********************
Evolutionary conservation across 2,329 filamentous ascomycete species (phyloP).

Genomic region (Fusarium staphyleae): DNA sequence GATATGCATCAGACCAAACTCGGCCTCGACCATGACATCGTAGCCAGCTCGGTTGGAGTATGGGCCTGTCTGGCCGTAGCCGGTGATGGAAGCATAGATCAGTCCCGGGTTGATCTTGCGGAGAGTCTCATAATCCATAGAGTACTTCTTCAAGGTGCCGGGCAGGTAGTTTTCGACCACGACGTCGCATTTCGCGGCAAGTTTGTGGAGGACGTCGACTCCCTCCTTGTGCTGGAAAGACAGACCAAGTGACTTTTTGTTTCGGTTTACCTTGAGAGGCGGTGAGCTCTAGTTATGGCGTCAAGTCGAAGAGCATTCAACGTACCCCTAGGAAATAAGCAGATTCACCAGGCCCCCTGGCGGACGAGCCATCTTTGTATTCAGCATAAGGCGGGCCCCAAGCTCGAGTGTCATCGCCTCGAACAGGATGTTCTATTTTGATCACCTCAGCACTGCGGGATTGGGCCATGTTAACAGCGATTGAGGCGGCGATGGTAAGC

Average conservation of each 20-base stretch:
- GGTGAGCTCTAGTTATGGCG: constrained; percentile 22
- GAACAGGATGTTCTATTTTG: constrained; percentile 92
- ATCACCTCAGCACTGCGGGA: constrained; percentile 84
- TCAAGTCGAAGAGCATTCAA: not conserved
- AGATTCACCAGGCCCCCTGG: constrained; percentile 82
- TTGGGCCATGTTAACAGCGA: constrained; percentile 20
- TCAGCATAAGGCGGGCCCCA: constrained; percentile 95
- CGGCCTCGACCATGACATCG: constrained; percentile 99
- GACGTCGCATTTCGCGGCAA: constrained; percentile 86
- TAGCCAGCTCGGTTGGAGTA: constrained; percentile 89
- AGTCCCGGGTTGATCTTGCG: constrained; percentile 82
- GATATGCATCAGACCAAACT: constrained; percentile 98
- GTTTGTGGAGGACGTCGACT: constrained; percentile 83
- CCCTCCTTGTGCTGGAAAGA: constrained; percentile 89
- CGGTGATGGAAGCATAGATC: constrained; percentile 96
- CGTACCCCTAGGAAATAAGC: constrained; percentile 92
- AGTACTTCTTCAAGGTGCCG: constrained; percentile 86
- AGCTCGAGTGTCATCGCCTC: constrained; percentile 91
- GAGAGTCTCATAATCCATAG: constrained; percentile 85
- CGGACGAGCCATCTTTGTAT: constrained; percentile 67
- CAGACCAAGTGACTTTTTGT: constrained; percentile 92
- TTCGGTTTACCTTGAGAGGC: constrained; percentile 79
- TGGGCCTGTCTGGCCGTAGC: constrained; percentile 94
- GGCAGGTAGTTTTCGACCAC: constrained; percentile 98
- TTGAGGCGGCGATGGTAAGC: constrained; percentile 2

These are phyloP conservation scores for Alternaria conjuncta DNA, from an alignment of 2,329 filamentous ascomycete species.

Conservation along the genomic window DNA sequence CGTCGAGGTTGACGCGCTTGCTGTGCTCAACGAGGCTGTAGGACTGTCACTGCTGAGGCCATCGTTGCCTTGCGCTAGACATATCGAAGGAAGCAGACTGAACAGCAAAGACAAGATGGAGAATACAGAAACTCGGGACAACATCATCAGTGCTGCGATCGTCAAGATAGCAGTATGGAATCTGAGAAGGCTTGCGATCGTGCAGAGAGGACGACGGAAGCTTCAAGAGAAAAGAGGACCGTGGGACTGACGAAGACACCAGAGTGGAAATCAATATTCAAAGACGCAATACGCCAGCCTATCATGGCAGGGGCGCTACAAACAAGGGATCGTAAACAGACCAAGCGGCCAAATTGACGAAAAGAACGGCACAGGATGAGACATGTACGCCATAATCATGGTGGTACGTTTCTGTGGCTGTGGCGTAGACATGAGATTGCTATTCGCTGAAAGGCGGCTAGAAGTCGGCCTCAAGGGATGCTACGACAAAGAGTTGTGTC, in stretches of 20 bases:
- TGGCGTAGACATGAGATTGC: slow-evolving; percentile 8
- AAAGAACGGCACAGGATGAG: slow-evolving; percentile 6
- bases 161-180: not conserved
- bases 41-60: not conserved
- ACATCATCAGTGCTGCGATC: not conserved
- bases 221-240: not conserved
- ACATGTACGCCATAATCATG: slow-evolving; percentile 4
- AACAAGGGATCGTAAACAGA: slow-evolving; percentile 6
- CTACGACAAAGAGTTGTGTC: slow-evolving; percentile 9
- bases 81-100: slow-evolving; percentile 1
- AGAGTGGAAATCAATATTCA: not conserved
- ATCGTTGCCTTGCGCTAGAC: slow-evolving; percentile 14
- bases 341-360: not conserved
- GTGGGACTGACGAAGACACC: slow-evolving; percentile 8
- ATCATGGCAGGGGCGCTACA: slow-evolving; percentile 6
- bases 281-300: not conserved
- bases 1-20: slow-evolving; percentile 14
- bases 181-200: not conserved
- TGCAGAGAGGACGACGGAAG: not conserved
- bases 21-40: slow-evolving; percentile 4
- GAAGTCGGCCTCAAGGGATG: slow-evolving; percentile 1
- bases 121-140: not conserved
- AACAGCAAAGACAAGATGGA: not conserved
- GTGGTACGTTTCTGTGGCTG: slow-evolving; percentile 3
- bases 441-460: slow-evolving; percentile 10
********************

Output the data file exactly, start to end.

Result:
Evolutionary conservation across 2,329 filamentous ascomycete species (phyloP).

Genomic region (Fusarium staphyleae): DNA sequence GATATGCATCAGACCAAACTCGGCCTCGACCATGACATCGTAGCCAGCTCGGTTGGAGTATGGGCCTGTCTGGCCGTAGCCGGTGATGGAAGCATAGATCAGTCCCGGGTTGATCTTGCGGAGAGTCTCATAATCCATAGAGTACTTCTTCAAGGTGCCGGGCAGGTAGTTTTCGACCACGACGTCGCATTTCGCGGCAAGTTTGTGGAGGACGTCGACTCCCTCCTTGTGCTGGAAAGACAGACCAAGTGACTTTTTGTTTCGGTTTACCTTGAGAGGCGGTGAGCTCTAGTTATGGCGTCAAGTCGAAGAGCATTCAACGTACCCCTAGGAAATAAGCAGATTCACCAGGCCCCCTGGCGGACGAGCCATCTTTGTATTCAGCATAAGGCGGGCCCCAAGCTCGAGTGTCATCGCCTCGAACAGGATGTTCTATTTTGATCACCTCAGCACTGCGGGATTGGGCCATGTTAACAGCGATTGAGGCGGCGATGGTAAGC

Average conservation of each 20-base stretch:
- GGTGAGCTCTAGTTATGGCG: constrained; percentile 22
- GAACAGGATGTTCTATTTTG: constrained; percentile 92
- ATCACCTCAGCACTGCGGGA: constrained; percentile 84
- TCAAGTCGAAGAGCATTCAA: not conserved
- AGATTCACCAGGCCCCCTGG: constrained; percentile 82
- TTGGGCCATGTTAACAGCGA: constrained; percentile 20
- TCAGCATAAGGCGGGCCCCA: constrained; percentile 95
- CGGCCTCGACCATGACATCG: constrained; percentile 99
- GACGTCGCATTTCGCGGCAA: constrained; percentile 86
- TAGCCAGCTCGGTTGGAGTA: constrained; percentile 89
- AGTCCCGGGTTGATCTTGCG: constrained; percentile 82
- GATATGCATCAGACCAAACT: constrained; percentile 98
- GTTTGTGGAGGACGTCGACT: constrained; percentile 83
- CCCTCCTTGTGCTGGAAAGA: constrained; percentile 89
- CGGTGATGGAAGCATAGATC: constrained; percentile 96
- CGTACCCCTAGGAAATAAGC: constrained; percentile 92
- AGTACTTCTTCAAGGTGCCG: constrained; percentile 86
- AGCTCGAGTGTCATCGCCTC: constrained; percentile 91
- GAGAGTCTCATAATCCATAG: constrained; percentile 85
- CGGACGAGCCATCTTTGTAT: constrained; percentile 67
- CAGACCAAGTGACTTTTTGT: constrained; percentile 92
- TTCGGTTTACCTTGAGAGGC: constrained; percentile 79
- TGGGCCTGTCTGGCCGTAGC: constrained; percentile 94
- GGCAGGTAGTTTTCGACCAC: constrained; percentile 98
- TTGAGGCGGCGATGGTAAGC: constrained; percentile 2

These are phyloP conservation scores for Alternaria conjuncta DNA, from an alignment of 2,329 filamentous ascomycete species.

Conservation along the genomic window DNA sequence CGTCGAGGTTGACGCGCTTGCTGTGCTCAACGAGGCTGTAGGACTGTCACTGCTGAGGCCATCGTTGCCTTGCGCTAGACATATCGAAGGAAGCAGACTGAACAGCAAAGACAAGATGGAGAATACAGAAACTCGGGACAACATCATCAGTGCTGCGATCGTCAAGATAGCAGTATGGAATCTGAGAAGGCTTGCGATCGTGCAGAGAGGACGACGGAAGCTTCAAGAGAAAAGAGGACCGTGGGACTGACGAAGACACCAGAGTGGAAATCAATATTCAAAGACGCAATACGCCAGCCTATCATGGCAGGGGCGCTACAAACAAGGGATCGTAAACAGACCAAGCGGCCAAATTGACGAAAAGAACGGCACAGGATGAGACATGTACGCCATAATCATGGTGGTACGTTTCTGTGGCTGTGGCGTAGACATGAGATTGCTATTCGCTGAAAGGCGGCTAGAAGTCGGCCTCAAGGGATGCTACGACAAAGAGTTGTGTC, in stretches of 20 bases:
- TGGCGTAGACATGAGATTGC: slow-evolving; percentile 8
- AAAGAACGGCACAGGATGAG: slow-evolving; percentile 6
- bases 161-180: not conserved
- bases 41-60: not conserved
- ACATCATCAGTGCTGCGATC: not conserved
- bases 221-240: not conserved
- ACATGTACGCCATAATCATG: slow-evolving; percentile 4
- AACAAGGGATCGTAAACAGA: slow-evolving; percentile 6
- CTACGACAAAGAGTTGTGTC: slow-evolving; percentile 9
- bases 81-100: slow-evolving; percentile 1
- AGAGTGGAAATCAATATTCA: not conserved
- ATCGTTGCCTTGCGCTAGAC: slow-evolving; percentile 14
- bases 341-360: not conserved
- GTGGGACTGACGAAGACACC: slow-evolving; percentile 8
- ATCATGGCAGGGGCGCTACA: slow-evolving; percentile 6
- bases 281-300: not conserved
- bases 1-20: slow-evolving; percentile 14
- bases 181-200: not conserved
- TGCAGAGAGGACGACGGAAG: not conserved
- bases 21-40: slow-evolving; percentile 4
- GAAGTCGGCCTCAAGGGATG: slow-evolving; percentile 1
- bases 121-140: not conserved
- AACAGCAAAGACAAGATGGA: not conserved
- GTGGTACGTTTCTGTGGCTG: slow-evolving; percentile 3
- bases 441-460: slow-evolving; percentile 10